I learned a lot about teaching that semester, but the most important thing I learned is that I could actually teach. Maybe not the most brilliant academic mind, but I could communicate the interest and excitement about the earth that I myself had. And I especially liked field tripping. The comic above was one of the two pieces of paper a student turned in at the end of the field trip along the San Andreas fault at Cajon Pass in southern California. No notes, just a pair of comics.
He passed, but barely.
Sunday, April 19, 2009
We are building a long-needed Community Science Center that will house the biology, physics, chemistry, astronomy and geology departments as well as a nice museum, a planetarium and an observatory. We are near the end of the architectural planning and the subject of office choices came up, and the idea of seniority was floated about. With the retirement of our astronomy professor this semester after 35 years of teaching, that senior person...was me. OMG.
I am finishing my 20th year of teaching at the college. TWENTY years! I don't know how that much time passed so quickly. I was the young kid in the department when I started, surrounded by veterans of 25 or 35 years or more. One by one they've retired, and new people arrived. I was once the one with the young kids at department functions, but now the young kids belong to others. My kids are pursuing their careers and degrees.
Well, at least I am not the division curmudgeon yet. There are still some math professors that have been there longer than me....
Today's comic is a picture of me drawn by one of my students back at the beginning: a thinner soul with wiry long hair, and a great attitude about the grading he had to finish. Just like the pile I should be working on right now.....
Friday, April 17, 2009
Thursday, April 16, 2009
- insulation fiberglass, textile fiberglass and heat-resistant glass (43% of world demand)
- detergents, soaps and personal care products (17% of world demand)
- ceramic and enamel frits and glazes, ceramic tile bodies (12% of world demand)
- agricultural micronutrients (5% of world demand)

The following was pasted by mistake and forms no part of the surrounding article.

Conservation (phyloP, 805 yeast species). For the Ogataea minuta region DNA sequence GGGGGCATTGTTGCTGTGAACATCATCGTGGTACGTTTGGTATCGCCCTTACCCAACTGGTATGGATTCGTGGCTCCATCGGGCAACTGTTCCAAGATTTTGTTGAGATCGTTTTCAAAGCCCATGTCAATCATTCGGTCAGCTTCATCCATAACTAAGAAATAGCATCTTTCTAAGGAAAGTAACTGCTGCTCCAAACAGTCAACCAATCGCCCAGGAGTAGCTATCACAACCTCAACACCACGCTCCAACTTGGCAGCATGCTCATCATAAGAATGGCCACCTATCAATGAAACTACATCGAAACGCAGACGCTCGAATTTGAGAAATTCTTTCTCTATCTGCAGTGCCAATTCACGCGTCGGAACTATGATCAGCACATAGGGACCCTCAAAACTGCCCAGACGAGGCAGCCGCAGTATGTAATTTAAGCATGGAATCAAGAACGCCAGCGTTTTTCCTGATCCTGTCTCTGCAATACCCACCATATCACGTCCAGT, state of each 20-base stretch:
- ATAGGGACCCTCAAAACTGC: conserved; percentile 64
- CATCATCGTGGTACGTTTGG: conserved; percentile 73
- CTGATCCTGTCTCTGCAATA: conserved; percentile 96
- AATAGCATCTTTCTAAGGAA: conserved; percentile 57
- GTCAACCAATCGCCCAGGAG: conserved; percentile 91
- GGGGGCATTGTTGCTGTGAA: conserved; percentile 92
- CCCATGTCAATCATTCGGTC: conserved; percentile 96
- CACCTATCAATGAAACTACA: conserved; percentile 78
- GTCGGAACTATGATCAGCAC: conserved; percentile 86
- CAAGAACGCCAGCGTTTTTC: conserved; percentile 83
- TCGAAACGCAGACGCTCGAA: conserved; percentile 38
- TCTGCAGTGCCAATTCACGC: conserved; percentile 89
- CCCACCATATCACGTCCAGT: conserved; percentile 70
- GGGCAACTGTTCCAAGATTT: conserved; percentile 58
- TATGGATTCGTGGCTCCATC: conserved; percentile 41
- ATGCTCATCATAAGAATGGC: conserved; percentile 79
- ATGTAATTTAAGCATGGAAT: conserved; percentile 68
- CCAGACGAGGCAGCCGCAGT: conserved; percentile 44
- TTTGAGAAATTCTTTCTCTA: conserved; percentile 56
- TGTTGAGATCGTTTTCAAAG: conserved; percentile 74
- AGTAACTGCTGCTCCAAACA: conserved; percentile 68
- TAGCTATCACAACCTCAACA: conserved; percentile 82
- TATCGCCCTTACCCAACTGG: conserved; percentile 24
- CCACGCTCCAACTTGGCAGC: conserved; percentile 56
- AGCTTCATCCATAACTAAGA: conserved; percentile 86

- Other uses including wood treatments, polymer additives and pest control products
Borate minerals never quite had the glamour of gold and silver mining, but they certainly had a colorful history in the Death Valley/Mojave Desert region. First discovered in Death Valley in the late 1800's, the minerals were transported by the iconic 20-mule teams (remember the powdered soap?) to the railroad at Barstow. The discovery of borate minerals in the Calico Mountains a short distance from Barstow caused the shutdown of the DV mines, but Calico played out a few years later. A farmer seeking irrigation water discovered a briny solution of borates at the site of the present-day mine, and mining began in the late 1920's.
Saturday, April 11, 2009
Thursday, April 9, 2009
Tuesday, April 7, 2009
Sunday, April 5, 2009
One more set of photos in the next post!
Saturday, April 4, 2009
Details are starting to emerge about the event, including seismic information. The rock mass fell some 1,800 feet, and more or less exploded on impact, causing an airblast that spread pulverized granite dust throughout the area. The rocks and blast knocked down hundreds of trees, according to a preliminary note from the park geologist, Greg Stock (from the park's daily report at http://www.nps.gov/yose/parknews/upload/daily.PDF). Thankfully, no one was injured.
More pictures soon!
I'm tired tonight, so I leave you with a view from the newly renovated Tunnel View Parking Lot below Inspiration Point. The snow covered peak on the left side is Cloud's Rest, the highest point visible from the valley floor at just over 9,900 feet, and of course the iconic Half Dome on the right. The unobtrusive outcrop in the lower center part of the photo was the site of a significant rock fall a week ago, and we made a reconnaissance trip to the vicinity of the impact. Pictures to follow in the next post!